Product-Service Business Model Best Practices
I had occasion this week to look through a number of business-to-business manufacturers’ websites and noted the growing role of services in company offerings. Some services link directly to the products (e.g., financing or warranty services). Others are complementary – e.g., “buy our power generation products and our service team will help you minimize your carbon footprint.” The additions of services to products make sense in a world where products are increasingly commoditized by excess global supply, growing customer power and a flood of copycat offerings.
More and more of these services are must-have additions to a product line because customers have come to expect them. And that means product manufacturers best not remain stuck in product-centric business models. Furthermore, because its getting harder to differentiate individual services, product manufacturers best be savvy in how they add services.
There are two myths associated with services. Economic principles can easily dispel them, demonstrating product manufacturers best be savvy in how they add services to their business models
Myth One: Services are harder to copy than products
False: If someone can copy your service — creating a good enough alternative — your service gets commoditized. Today’s communication tools and outsourced business process resources make it as easy for companies to copy your services as your products.
Myth Two: Services are higher profit than products
False: Services may or may not be higher profit than products. Profit stems from the willingness of customers to pay a premium over your costs. Premiums reflect the value and uniqueness of the benefits your services provide. But no one will pay a premium for your inefficiencies, so if you are unable to efficiently provide a service—even one that is highly beneficial and unique — you will have a hard time being profitable. The most efficient services are those that leverage fixed costs. Fed Ex and UPS for example built leadership positions as service organizations by leveraging costs while providing exceptional customer service through strong cultures, information systems and processes. Manufacturers adding services need to do the same thing.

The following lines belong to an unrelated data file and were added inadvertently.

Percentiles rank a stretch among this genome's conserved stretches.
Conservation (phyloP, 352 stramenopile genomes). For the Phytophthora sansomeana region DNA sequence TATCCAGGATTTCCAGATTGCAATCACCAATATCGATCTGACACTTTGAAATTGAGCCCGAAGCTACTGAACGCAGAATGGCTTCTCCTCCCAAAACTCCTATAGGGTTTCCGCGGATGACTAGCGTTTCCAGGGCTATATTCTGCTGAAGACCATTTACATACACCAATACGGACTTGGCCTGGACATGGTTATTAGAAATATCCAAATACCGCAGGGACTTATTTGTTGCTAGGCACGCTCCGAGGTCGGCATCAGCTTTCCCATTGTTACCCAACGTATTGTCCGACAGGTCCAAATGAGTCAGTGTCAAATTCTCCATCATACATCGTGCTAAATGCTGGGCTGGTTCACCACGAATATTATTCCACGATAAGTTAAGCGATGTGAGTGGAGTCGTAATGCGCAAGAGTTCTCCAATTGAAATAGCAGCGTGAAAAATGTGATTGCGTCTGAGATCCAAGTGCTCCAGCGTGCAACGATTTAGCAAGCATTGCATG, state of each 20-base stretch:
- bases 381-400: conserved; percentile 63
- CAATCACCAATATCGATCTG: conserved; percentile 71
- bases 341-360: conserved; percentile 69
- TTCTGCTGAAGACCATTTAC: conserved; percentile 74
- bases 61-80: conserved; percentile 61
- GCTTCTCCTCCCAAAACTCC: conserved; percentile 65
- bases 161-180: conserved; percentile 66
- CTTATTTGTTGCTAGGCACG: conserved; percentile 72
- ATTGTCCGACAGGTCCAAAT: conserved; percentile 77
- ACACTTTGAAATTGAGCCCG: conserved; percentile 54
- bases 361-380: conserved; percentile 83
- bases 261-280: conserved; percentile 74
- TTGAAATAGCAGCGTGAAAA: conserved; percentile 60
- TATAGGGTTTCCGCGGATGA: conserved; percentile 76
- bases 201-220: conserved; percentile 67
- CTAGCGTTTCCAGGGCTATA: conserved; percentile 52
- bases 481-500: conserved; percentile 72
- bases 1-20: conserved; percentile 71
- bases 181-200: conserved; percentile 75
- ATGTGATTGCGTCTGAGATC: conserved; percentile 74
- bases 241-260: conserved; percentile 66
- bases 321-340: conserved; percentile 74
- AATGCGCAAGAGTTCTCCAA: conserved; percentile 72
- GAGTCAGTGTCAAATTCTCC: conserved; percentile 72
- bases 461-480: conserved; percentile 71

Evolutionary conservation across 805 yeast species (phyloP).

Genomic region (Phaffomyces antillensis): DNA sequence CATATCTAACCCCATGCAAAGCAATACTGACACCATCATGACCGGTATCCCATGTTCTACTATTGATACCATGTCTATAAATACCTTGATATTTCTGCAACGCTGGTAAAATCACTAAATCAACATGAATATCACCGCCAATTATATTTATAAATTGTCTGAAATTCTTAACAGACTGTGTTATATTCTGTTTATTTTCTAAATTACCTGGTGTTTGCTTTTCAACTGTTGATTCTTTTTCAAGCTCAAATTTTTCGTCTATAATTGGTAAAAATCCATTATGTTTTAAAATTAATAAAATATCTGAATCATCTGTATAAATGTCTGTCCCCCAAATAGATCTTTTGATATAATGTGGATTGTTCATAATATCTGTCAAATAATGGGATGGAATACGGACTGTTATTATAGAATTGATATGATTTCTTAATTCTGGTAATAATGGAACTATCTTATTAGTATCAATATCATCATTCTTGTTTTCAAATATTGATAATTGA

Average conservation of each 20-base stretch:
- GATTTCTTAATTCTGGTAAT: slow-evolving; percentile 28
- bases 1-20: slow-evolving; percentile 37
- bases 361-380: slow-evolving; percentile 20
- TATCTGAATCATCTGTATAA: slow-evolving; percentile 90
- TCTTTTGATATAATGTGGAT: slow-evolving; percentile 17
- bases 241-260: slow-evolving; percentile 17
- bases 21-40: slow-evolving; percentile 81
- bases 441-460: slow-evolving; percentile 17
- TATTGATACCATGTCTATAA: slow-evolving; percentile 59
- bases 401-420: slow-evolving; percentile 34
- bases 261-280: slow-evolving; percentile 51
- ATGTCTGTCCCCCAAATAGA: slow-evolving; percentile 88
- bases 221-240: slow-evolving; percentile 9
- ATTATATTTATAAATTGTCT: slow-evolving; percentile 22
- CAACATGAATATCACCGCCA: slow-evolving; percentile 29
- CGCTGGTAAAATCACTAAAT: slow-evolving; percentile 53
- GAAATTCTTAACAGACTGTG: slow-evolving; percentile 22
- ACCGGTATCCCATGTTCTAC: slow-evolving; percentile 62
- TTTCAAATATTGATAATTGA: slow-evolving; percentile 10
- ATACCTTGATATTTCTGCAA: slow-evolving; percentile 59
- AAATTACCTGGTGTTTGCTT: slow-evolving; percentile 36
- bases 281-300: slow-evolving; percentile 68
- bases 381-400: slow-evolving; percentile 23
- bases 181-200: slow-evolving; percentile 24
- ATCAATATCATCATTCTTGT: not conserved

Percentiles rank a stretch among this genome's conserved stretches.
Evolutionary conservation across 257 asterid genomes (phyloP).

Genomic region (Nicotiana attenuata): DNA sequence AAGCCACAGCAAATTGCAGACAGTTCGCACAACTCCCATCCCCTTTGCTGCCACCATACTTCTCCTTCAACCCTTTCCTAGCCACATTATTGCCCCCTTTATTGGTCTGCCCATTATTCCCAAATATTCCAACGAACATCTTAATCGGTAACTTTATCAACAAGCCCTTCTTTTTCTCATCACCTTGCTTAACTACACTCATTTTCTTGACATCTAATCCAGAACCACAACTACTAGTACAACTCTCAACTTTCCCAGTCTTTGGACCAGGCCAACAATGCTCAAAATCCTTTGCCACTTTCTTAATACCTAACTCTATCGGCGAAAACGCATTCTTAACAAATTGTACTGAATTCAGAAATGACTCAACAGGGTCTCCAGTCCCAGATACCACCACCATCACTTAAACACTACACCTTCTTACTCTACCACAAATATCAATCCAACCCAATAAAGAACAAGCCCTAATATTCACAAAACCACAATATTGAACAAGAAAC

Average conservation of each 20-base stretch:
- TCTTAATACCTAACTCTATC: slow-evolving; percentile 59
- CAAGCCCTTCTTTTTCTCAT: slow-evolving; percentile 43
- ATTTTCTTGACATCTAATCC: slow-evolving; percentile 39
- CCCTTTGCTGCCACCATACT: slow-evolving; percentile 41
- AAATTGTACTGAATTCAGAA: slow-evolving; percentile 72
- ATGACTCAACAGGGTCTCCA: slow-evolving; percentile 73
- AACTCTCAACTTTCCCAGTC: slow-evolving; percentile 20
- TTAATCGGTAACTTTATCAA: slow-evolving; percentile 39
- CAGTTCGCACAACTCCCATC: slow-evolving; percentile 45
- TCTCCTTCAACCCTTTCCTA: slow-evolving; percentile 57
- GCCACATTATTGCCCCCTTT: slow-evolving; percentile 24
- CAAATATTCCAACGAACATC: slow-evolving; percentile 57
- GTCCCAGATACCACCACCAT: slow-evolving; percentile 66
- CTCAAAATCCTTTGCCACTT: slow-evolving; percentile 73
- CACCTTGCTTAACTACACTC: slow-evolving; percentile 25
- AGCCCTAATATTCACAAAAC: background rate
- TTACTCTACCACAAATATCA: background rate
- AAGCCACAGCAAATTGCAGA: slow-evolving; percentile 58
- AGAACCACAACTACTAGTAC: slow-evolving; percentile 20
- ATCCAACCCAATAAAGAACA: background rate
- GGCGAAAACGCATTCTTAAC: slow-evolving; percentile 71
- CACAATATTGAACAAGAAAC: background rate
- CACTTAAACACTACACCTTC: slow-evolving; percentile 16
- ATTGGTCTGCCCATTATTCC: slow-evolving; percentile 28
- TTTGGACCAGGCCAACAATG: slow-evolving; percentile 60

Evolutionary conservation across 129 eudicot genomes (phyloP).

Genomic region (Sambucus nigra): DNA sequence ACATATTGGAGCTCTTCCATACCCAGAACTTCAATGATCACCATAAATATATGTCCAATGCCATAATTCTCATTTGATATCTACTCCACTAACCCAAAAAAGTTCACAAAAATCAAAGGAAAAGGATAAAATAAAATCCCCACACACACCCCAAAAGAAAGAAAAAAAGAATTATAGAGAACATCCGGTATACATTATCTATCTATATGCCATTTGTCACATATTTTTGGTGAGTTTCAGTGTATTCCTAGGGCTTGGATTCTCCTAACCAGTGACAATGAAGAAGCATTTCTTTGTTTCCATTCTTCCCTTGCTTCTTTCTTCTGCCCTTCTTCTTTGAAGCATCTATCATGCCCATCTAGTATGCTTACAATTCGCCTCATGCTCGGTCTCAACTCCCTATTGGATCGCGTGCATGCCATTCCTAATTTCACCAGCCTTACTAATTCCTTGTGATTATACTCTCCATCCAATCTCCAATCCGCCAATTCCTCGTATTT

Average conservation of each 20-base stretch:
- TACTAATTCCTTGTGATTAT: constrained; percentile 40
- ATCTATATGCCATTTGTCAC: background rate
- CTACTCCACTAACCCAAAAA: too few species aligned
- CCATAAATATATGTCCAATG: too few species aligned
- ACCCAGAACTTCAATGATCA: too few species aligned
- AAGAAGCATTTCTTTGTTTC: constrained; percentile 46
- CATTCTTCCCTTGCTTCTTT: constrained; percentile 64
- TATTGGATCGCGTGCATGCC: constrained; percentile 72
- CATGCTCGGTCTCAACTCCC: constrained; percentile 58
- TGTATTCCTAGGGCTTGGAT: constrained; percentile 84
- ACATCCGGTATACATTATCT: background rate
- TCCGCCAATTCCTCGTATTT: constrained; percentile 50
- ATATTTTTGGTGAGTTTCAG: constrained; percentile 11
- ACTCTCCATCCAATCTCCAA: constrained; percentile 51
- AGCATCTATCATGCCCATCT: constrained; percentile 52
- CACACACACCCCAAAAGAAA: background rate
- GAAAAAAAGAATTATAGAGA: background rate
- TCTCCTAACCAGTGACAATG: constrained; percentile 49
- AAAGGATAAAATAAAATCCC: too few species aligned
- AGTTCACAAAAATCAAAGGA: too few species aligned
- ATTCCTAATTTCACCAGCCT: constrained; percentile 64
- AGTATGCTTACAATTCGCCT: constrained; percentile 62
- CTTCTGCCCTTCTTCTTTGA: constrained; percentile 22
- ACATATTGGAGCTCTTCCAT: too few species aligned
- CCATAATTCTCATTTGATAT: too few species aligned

The biggest mistake I see manufacturers make with services is to view them as a value-add sideline to their products. By maintaining their “product business model” lens, the services become add-ons, often given away for free in contracts and more easily commoditized. Services offered in this way add complexity to operating models and sales representatives’ schedules without commensurate profits. The overall offering lacks any compelling and hard-to-copy value promise. At some point, a CEO may ask, “Why again are we doing this?”
When you adopt the lens of a business model innovator, on the other hand, services play a very different role. You start seeing them as equal partners to the product line. By focusing on solving a thorny problem for your target customers, you integrate products and services to deliver solutions that benefit your business customer’s bottom line. Diversey’s cleaning solutions for food manufacturers, hospitality chains and other industries is one example. GE Aviation’s approach to supporting airline fleets is another example.
Business model innovators know the following about combining services and products:
- You must integrate products and services seamlessly to solve important and unresolved customer problems, problems that demand integration of products and services
- You customize the solution for each customer, while creating processes and solution platforms that enable you to do so efficiently
- As a result of this customization, you need a smart, consultative sales force to sell the integrated offering
- New revenue models often accompany the new business model (e.g., an airplane engine can be leased versus sold with payment based on fuel reduction from services)
- You stop thinking about your business as a manufacturer, a device maker, an engineering driven company, etc. You think about your business as a problem solver and align your culture accordingly.
If you’re a manufacturer, how are you adding services to your business model?